- The Washington Times - Sunday, April 5, 2009

Today is Palm Sunday, one of two days in the year when the humble donkey takes center stage.

One famous beast of burden carried Mary and the unborn Jesus to Bethlehem, and 33 years later, another carried Him into Jerusalem one week before His death.

In Israel and Palestine today, however, this humble creature lives the life of a dog.

Lucy Fensom, an Anglican from the United Kingdom who lives 30 miles northeast of Tel Aviv, saw the pitiable straits many of the region’s 500,000 donkeys are in. Nine years ago, she established Safe Haven for Donkeys in the Holy Land, a refuge on four acres. Today, 117 rescued donkeys, which can be seen at www.safehaven4donkeys.org, live there.

“The Palestinians see donkeys as the lowest form of being and vent their anger on them. They are terribly, terribly treated,” she told me. “Two days ago, we were called by an Israeli musician who was in south Tel Aviv — one of the poorer areas — about a poor, young donkey being abused by teenage boys. He had no food or water as he was tied with a rope to a tree. The man negotiated a small sum with the ringleader of the boys for the donkey. He’s called Toffee and he’s now here, but he’s so withdrawn because he’s been hurt so bad.”

Fortunately, “when they arrive here, they can immediately sense the contentment and satisfaction of the animals around them. They have a wonderful life here, good-quality straw all day long, water and people feeding them.”

Donkeys have been put to work in the Middle East for more than 5,000 years as beasts of burden for the poor who cannot afford mechanized transport. They are especially useful in Gaza, where few people own cars.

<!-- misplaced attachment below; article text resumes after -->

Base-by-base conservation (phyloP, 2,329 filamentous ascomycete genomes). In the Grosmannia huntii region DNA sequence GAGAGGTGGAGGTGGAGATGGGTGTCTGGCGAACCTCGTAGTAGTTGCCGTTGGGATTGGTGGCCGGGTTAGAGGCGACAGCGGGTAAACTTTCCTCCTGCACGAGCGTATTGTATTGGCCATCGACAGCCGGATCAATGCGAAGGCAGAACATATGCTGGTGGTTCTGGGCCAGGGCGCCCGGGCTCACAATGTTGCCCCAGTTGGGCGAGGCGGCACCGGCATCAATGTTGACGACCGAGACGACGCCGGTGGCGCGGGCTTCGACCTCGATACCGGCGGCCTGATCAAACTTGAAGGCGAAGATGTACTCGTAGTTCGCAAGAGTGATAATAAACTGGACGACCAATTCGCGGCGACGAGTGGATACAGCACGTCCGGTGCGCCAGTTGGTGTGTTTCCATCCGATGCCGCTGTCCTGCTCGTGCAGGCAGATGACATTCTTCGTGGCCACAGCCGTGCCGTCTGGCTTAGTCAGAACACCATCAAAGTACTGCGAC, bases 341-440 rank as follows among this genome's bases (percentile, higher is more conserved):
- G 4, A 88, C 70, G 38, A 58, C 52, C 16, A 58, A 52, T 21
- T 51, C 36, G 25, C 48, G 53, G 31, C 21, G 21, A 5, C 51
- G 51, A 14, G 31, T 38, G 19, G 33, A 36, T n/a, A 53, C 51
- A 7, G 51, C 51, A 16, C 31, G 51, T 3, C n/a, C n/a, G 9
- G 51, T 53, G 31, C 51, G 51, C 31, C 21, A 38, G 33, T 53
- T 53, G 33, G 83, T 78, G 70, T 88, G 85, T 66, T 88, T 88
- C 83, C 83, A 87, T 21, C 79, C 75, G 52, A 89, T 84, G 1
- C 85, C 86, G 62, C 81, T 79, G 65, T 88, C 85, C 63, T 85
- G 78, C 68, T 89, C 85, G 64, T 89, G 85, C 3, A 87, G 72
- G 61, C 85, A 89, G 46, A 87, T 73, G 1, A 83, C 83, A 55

Abuse of donkeys goes way back. The Bible records an instance in Numbers 22:21-35 where the prophet Balaam beats his donkey and God, obviously angered, gives the donkey the gift of speech to rebuke her rider.

Israel and Palestine are not the only places at fault. Call up donkeyrescue.org to read about why donkeys are the “most mistreated domestic farm animals in America,” and how to adopt one.

“Unlike horses, donkeys have an incredibly high pain threshold,” Lucy said. “They suffer in silence, which is why they are abused. People will pile tons of bricks on their backs, then beat the donkeys to try to make them walk. Their knees are buckling as they try to walk. It’s heartbreaking. They get horrible leg injuries.

“We try to drum into people that donkeys need some minimal care, like sufficient rest and water and plentiful food and shelter in the summer. They’re very good at working hard, but there are limits. Usually they just drop dead out of exhaustion.”

Because few people can afford a vet, a sick donkey will be taken to a remote place, tied to a tree and left to starve.

Although cruelty is meted out by Jewish Israelis as well as Arabs, it’s usually in the villages where the treatment is worse. Lucy sees this via the mobile medical clinic her organization operates in far-flung farming areas.

“It’s like beating your head against a brick wall working here,” she says. “It’s rewarding when you go to an Arab village and see people try to make a difference. Still, maybe two people are on board and 10 to 15 aren’t. But you keep soldiering on and plugging away.”

Julia Duin’s “Stairway to Heaven” column runs Sundays and Thursdays. Contact her at [email protected]

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